Tiger Woods stares down puttWhether it’s the baseball player who is in a hot batting streak or the golfer who is seemingly dropping every putt, most athletes experiencing such a consistent high level of performance make such reference as I’m “Seeing” the ball or line well.

There are three basic questions that we look at relative to “Seeing It Well”.

  1. What does “Seeing It Well” mean?
  2. How can we test for “Seeing It Well”?
  3. How can we provide the tools or training so that an athlete can turn the “Seeing It Well” switch on whenever she/he wants?

This section of the chapter will take an introductory look at these questions and will provide some guidance to the golfer in how to begin influencing “Seeing It Well”, with particular emphasis on balance.

Vision involves collection of the light information of the world around us through our eyes, the most sophisticated cameras ever created. That information is then transmitted primarily to the visual cortex, and to a lesser extent, other areas of our brain, where it is processed, resulting in a motor response(s).  Humans possess 2 eyes for a purpose.  These two eyes operate on a summation premise in that the Power (or Quality) of the visual signal we utilize is stronger and more accurate with the combination of the two eyes together.  Relative to skills such as depth perception, spatial awareness, and balance, two-eyed use is definitely more powerful than one-eyed use. Given normal 2-eye use, it is critical to keep the 2 eyes on the object of regard as much as possible.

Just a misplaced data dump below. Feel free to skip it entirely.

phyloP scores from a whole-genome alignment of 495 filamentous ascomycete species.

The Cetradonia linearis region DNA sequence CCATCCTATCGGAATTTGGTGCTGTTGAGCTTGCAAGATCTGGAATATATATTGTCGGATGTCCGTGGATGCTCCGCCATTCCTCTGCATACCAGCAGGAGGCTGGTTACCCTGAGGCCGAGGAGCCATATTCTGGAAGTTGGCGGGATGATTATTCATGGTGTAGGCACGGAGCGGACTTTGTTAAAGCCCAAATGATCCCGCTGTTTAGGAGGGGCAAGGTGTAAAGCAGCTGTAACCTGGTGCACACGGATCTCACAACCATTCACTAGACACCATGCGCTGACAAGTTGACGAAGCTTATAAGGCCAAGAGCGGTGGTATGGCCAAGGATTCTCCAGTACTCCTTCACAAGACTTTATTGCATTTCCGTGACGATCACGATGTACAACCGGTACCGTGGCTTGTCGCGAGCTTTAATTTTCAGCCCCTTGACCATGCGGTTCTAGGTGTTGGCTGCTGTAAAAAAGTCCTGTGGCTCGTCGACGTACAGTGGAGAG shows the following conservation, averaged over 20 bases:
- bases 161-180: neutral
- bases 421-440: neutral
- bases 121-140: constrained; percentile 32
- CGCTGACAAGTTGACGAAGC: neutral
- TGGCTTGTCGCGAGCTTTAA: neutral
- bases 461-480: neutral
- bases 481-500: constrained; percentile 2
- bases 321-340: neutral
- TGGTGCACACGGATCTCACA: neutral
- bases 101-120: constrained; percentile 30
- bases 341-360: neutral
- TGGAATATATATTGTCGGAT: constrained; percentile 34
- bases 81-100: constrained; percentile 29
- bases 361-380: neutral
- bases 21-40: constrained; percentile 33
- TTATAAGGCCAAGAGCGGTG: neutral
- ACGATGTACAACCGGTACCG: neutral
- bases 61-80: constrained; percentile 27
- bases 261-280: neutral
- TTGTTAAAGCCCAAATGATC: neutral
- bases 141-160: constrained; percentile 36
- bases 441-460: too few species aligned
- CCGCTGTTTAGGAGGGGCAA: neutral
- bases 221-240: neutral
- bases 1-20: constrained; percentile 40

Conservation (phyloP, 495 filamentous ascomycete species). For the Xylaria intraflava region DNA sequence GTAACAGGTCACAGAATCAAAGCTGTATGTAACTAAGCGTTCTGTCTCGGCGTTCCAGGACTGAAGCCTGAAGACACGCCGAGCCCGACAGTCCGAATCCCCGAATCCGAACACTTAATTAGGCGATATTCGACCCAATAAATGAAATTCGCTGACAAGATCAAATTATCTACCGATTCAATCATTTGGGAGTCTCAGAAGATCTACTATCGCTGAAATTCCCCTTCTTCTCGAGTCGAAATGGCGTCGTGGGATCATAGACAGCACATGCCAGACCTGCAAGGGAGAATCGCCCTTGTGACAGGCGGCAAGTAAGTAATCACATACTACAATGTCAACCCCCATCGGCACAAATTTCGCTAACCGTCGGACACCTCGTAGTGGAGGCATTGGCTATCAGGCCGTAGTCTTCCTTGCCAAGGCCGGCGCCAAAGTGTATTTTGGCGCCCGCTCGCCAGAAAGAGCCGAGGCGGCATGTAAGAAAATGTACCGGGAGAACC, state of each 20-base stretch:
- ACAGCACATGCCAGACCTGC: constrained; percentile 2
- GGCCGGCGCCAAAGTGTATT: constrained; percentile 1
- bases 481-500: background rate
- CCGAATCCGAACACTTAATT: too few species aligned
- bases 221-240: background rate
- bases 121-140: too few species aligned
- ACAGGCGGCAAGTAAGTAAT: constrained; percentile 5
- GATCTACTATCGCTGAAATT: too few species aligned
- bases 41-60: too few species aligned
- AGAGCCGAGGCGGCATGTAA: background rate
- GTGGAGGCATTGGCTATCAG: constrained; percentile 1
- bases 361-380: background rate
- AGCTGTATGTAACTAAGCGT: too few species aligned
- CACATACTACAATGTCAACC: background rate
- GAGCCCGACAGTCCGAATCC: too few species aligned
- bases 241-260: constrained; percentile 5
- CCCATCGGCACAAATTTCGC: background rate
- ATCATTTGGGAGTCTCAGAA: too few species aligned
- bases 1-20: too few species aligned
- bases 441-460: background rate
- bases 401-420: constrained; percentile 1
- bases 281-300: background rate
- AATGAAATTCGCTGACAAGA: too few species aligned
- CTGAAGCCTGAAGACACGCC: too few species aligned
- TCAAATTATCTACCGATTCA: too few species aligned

Vision / balance relationship exercise #1:

This drill will demonstrate the importance of 2-eyed use on depth perception and balance.

While standing on 1 foot with 1 eye closed, toss a coin high into the air, with your dominant hand out in front of your body.  While it is in flight, pat your stomach with your dominant hand and then reach out for the catch.  Next, repeat the process with both eyes open.  Most individuals, unless you have a significant 2-eyed use limitation, will experience much greater accuracy of catching and stability with 2-eyed use.